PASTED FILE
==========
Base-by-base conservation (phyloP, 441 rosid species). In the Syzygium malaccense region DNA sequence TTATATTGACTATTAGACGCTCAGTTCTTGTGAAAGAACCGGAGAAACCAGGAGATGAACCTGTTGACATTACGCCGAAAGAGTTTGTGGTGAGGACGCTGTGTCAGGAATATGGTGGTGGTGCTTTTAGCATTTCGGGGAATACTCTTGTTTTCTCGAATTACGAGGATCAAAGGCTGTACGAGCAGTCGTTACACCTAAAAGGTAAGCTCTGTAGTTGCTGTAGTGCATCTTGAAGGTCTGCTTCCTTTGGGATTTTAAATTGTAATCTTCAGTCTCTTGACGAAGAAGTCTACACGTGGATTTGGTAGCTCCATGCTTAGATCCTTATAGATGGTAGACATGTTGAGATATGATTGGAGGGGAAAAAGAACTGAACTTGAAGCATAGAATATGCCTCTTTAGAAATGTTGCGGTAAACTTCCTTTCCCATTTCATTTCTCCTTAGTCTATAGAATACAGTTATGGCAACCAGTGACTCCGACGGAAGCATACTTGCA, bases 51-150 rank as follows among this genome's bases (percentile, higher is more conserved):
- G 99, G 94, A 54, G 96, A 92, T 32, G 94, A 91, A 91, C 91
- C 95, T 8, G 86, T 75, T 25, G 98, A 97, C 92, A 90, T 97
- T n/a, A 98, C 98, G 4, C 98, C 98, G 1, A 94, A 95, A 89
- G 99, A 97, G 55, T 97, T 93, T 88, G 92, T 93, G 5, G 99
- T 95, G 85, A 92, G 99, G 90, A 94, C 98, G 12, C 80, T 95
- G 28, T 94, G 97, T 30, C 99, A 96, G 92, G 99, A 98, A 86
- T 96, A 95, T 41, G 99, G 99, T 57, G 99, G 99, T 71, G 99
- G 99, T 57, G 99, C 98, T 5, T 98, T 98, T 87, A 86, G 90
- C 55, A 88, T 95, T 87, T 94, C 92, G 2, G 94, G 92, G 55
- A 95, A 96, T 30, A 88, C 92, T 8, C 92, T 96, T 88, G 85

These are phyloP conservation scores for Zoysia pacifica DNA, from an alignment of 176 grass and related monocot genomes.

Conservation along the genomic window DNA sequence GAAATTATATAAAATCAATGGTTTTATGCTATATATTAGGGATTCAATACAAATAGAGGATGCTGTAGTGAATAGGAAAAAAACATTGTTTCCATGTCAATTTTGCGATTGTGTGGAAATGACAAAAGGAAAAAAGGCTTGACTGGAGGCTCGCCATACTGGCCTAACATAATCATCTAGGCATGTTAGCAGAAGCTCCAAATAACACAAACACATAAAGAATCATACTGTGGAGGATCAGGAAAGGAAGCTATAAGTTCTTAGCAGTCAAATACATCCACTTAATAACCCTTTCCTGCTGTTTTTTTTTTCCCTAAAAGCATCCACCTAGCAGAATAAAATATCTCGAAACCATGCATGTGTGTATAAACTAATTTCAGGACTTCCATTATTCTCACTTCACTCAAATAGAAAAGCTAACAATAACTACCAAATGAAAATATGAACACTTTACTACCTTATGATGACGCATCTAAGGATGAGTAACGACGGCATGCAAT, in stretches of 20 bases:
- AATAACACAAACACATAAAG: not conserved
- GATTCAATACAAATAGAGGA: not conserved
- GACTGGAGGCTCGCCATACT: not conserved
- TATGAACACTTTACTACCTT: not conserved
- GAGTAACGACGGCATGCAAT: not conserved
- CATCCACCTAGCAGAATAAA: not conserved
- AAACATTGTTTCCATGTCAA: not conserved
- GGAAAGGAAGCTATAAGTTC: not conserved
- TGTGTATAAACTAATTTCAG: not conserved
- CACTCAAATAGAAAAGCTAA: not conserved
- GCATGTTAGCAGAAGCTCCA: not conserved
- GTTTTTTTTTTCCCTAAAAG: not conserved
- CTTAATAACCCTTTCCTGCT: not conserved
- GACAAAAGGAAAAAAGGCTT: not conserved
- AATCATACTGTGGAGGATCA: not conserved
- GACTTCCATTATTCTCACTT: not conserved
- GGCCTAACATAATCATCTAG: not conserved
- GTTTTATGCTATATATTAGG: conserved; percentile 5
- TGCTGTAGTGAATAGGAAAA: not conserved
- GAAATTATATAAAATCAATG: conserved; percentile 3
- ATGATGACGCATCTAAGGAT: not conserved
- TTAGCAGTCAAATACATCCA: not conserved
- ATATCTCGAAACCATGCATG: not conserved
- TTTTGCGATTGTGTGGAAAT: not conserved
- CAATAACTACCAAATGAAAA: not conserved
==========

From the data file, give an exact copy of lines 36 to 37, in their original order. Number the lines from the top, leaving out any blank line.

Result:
- ATATCTCGAAACCATGCATG: not conserved
- TTTTGCGATTGTGTGGAAAT: not conserved